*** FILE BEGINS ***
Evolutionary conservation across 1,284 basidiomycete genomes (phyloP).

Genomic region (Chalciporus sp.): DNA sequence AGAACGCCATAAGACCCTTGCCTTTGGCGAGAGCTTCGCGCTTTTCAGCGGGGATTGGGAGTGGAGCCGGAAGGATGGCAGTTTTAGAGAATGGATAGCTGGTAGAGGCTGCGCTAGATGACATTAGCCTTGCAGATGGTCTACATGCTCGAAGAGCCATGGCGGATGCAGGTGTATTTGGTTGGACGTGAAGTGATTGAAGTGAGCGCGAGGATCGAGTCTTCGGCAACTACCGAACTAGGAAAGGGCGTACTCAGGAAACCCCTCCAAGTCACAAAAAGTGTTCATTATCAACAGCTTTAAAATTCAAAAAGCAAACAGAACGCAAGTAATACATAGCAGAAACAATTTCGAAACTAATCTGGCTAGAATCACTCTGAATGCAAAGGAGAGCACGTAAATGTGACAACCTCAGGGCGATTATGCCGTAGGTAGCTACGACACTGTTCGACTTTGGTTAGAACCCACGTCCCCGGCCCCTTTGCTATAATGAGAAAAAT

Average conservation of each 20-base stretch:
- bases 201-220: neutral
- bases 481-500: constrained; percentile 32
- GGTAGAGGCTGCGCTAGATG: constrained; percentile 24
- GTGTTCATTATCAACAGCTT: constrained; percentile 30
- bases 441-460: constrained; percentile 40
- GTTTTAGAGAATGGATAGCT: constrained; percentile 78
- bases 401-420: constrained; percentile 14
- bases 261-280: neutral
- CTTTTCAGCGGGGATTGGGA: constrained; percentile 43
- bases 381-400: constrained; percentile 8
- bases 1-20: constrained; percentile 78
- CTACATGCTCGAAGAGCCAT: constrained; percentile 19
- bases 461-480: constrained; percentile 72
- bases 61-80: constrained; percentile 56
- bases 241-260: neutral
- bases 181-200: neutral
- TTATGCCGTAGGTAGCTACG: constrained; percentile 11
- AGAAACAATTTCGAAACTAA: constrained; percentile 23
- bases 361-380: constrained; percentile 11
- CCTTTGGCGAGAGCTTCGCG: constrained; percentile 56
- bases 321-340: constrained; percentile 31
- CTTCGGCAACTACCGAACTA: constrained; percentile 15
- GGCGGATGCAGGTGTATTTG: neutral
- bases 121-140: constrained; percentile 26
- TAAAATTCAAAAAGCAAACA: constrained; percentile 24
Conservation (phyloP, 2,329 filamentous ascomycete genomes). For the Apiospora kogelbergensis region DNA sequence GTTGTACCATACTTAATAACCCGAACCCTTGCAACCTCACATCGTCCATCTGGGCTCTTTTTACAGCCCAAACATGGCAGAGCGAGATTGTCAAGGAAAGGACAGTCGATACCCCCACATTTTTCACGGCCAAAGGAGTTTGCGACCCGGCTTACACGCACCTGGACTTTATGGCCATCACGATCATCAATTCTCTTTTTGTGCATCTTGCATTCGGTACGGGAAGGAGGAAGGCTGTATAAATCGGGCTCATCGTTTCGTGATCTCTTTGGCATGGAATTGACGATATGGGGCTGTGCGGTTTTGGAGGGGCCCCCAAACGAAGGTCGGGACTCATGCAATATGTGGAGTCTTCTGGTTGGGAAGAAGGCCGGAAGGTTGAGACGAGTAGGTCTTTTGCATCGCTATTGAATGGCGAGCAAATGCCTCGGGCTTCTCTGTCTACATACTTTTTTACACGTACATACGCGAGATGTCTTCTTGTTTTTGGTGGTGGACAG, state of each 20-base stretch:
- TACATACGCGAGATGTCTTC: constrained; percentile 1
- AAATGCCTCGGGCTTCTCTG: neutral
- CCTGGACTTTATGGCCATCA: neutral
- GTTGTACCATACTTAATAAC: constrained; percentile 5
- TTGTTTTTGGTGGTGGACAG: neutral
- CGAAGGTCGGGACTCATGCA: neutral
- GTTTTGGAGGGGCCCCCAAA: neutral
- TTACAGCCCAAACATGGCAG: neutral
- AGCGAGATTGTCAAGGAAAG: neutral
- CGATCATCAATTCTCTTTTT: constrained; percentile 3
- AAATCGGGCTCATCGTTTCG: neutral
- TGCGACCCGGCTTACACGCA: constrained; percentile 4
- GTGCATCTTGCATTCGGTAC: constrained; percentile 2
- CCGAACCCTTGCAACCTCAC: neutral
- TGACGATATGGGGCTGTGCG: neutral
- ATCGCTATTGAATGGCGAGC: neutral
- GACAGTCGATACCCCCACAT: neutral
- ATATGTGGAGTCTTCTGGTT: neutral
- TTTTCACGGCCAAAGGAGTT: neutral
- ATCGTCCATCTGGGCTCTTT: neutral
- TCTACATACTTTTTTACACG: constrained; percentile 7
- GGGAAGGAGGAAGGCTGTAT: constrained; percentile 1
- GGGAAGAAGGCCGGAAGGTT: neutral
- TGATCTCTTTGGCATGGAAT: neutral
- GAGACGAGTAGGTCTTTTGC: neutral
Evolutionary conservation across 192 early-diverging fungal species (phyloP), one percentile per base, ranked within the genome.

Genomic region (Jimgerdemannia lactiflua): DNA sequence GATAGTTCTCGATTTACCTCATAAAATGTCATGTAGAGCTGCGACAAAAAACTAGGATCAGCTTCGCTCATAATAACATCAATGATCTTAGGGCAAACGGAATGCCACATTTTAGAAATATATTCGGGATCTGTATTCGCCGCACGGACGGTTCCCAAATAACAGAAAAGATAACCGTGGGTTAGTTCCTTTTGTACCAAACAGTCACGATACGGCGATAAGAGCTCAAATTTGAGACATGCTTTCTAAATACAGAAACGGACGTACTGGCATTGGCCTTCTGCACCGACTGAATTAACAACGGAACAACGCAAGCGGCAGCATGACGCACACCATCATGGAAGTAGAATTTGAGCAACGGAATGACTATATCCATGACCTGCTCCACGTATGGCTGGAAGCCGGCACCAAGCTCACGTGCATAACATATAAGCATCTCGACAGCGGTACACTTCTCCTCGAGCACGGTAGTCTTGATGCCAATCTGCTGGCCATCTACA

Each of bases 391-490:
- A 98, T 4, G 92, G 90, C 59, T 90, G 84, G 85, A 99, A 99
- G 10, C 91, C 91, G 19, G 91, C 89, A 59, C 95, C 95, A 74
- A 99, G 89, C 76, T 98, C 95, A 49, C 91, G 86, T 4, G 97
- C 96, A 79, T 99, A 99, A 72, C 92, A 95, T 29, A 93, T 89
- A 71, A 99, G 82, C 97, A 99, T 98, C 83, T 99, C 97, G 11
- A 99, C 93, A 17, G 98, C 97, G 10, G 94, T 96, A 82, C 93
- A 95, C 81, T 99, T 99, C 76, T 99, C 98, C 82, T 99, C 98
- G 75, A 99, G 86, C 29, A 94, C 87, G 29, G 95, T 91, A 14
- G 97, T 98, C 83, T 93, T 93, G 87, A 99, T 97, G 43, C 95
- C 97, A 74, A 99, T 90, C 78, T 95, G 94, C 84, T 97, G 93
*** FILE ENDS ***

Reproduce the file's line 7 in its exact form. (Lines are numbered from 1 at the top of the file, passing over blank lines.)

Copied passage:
- GTGTTCATTATCAACAGCTT: constrained; percentile 30